- As soon as you rinse shampoo, the water loving side (the pop side) will connect with the water and the entire dirt and grease particles are rinsed out of your hair.
Most of our everyday cleaning products are made with synthetic detergents. Soap is most commonly found in bar soap and a more natural product. You can make soap at home by mixing fatty acids and sodium hydroxide (lye).
3. Conditioning Agents & How They Work
Most shampoos contain small amounts of conditioners. Shampoo for dry and damaged hair contains the most conditioner followed by shampoo for normal hair, oily hair, and baby shampoo. Some shampoos like everyday shampoos & deep cleansing shampoos usually don’t contain conditioner. 
Let’s dive into (easy to understand) physics to see how conditioner works.
When we wash our hair, our hair has a negative charge. Think of the negative pole of a magnet. Shampoos contain a small amount of conditioners which are positively charged. That means they are strongly attracted to your hair and evenly stick to it.
This electrostatic interaction lubricates the surface of each hair follicle and makes combing a lot easier. Since the negative charge (-) after shampooing and the positive conditioning charge (+) balance each other out, this also helps reduce frizz.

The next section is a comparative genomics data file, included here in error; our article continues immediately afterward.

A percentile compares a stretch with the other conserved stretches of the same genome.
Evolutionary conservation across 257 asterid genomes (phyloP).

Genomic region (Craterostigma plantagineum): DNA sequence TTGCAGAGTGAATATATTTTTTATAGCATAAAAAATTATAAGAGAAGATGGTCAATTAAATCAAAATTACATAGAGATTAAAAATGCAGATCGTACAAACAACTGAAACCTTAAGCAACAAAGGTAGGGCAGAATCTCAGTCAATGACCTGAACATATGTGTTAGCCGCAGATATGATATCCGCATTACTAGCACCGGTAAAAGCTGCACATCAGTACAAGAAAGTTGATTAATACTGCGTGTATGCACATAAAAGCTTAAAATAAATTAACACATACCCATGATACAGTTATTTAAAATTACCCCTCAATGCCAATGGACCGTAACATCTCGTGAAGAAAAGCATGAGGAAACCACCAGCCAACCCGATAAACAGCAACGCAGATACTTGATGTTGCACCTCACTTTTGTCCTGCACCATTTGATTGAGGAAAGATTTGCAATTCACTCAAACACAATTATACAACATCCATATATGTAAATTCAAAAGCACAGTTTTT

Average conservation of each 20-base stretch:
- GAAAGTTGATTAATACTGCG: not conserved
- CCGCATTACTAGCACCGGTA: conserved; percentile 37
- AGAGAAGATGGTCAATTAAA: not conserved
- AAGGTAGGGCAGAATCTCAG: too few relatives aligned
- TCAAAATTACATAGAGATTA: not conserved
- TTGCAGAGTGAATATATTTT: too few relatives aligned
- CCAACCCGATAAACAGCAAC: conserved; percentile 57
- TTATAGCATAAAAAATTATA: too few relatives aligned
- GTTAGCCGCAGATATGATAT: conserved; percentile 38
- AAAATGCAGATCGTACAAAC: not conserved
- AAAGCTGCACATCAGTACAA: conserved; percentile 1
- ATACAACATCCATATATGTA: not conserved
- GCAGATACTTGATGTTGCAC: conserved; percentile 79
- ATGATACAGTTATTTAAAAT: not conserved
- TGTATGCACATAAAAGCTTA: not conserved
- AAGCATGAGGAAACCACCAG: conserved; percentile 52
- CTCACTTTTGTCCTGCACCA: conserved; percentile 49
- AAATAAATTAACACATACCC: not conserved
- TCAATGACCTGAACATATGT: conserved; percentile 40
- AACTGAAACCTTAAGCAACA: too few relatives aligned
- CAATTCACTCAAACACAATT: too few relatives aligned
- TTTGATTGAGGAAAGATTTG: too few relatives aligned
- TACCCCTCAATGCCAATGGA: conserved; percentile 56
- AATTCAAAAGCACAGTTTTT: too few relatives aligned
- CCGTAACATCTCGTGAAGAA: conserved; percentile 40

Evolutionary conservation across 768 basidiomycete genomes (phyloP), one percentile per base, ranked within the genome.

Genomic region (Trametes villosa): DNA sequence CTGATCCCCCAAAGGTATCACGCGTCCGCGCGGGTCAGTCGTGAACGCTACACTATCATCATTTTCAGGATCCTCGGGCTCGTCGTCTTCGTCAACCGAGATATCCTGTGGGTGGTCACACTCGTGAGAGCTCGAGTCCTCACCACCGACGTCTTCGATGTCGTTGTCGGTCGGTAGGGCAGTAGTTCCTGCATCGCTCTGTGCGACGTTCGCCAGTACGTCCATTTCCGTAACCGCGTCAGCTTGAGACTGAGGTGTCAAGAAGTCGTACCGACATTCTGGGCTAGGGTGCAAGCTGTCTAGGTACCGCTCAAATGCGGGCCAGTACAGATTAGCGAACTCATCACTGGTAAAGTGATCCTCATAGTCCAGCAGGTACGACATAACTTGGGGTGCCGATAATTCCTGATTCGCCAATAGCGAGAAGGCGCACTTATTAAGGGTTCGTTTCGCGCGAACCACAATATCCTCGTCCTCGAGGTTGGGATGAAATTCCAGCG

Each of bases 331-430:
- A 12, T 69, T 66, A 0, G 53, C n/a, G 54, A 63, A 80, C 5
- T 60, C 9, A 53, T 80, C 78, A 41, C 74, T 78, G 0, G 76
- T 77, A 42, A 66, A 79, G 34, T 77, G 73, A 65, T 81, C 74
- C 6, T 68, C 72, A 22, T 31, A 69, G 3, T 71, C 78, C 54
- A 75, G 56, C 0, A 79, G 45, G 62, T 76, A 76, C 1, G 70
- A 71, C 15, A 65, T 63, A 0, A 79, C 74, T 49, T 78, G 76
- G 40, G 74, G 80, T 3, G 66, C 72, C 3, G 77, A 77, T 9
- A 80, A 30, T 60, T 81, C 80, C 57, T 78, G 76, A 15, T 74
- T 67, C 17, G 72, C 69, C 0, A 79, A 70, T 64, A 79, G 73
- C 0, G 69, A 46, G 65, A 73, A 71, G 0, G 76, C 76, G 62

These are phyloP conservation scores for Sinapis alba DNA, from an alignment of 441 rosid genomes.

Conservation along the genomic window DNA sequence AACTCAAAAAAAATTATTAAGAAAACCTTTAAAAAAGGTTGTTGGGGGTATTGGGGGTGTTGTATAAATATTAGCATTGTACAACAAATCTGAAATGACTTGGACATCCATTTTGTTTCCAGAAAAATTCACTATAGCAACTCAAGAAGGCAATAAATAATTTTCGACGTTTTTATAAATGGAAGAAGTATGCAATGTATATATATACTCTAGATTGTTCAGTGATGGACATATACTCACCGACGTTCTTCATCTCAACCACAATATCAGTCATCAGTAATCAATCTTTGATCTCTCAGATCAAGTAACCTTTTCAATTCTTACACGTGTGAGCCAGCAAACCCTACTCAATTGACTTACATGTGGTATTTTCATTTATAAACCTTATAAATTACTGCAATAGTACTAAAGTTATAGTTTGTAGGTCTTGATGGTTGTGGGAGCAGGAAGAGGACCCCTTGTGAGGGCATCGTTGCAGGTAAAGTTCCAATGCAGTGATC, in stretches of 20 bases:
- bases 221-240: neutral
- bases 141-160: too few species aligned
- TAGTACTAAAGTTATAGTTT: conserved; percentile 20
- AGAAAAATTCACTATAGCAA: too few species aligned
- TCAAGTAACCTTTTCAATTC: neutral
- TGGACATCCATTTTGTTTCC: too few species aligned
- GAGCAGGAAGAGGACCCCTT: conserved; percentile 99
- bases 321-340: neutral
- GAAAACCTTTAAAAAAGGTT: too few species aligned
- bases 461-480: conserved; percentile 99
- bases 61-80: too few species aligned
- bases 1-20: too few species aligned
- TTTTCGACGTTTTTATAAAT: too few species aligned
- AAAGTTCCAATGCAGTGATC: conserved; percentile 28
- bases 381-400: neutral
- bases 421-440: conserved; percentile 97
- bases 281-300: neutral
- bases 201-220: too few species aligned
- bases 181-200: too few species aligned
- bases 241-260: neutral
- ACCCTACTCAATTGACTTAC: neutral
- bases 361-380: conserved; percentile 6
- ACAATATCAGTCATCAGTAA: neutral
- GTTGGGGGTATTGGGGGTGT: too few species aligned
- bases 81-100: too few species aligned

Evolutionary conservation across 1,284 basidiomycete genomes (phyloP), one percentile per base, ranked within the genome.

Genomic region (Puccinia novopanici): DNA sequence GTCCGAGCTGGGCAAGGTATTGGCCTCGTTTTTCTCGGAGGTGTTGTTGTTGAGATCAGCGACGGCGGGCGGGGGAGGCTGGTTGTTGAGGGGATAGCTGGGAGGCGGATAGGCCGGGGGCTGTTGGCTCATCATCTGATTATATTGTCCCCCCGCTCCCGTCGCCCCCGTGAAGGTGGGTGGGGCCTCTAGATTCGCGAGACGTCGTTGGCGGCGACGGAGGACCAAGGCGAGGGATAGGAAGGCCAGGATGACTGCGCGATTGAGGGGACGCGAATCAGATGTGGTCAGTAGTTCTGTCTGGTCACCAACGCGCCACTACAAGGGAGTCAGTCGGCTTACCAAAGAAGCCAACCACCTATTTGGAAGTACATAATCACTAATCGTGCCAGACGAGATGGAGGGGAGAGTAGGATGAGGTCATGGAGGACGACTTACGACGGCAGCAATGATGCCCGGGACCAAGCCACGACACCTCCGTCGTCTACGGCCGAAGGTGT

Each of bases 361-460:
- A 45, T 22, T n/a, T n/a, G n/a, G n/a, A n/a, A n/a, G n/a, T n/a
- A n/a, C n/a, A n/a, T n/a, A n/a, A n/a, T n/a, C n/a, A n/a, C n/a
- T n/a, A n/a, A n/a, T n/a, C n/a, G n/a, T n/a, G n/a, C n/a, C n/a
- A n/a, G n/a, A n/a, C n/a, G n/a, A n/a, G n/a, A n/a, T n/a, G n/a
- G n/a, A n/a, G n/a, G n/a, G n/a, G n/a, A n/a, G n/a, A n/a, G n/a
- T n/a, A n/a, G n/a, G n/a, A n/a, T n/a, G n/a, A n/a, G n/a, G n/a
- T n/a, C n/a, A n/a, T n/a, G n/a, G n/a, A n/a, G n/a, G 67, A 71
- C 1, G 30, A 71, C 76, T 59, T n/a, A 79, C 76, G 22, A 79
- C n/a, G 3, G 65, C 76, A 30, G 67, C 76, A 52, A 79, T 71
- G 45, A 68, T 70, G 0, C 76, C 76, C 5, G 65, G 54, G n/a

If you choose shampoos that contain small amounts of conditioner (for example shampoo for dry or damaged hair) they will do a better job at nourishing your hair. They provide mild cleansing and good conditioning to protect hair, minimize frizz and add shine.
But are all these ingredients in our shampoos safe?
3. Toxins In Regular Shampoos
Let’s see what toxins are found in most shampoos in the US and how they affect our health based on studies.
We just went over how surfactants work. Some produce bubbles, that we all enjoy while shampooing our hair. Unfortunately, during production 1,4-dioxane is formed which is known to cause cancer. It is banned from use in the European Union. Short-term exposure may cause eye, nose, and throat irritation, long-term exposure may cause kidney and liver damage. ,  Sulfate-free shampoos use safe surfactants like decyl glucoside and laurel glucoside. , 
The Bad Boys: sodium lauryl sulfate (SLS), sodium laureth sulfate (SLES), cocamidopropyl betaine, and cocamide DEA. Non-toxic, safe surfactants include decyl glucoside and laurel glucoside.
The Take-Away: Use sulfate-free shampoo.
To extend shelf life, many shampoos contain preservatives. Some may cause breast cancer, are associated with immunotoxicity and allergies, or are neurotoxins. , , 
The Bad Boys: Parabens, benzyl alcohol, methylisothiazolinone, and methylchloroisothiazonlinone.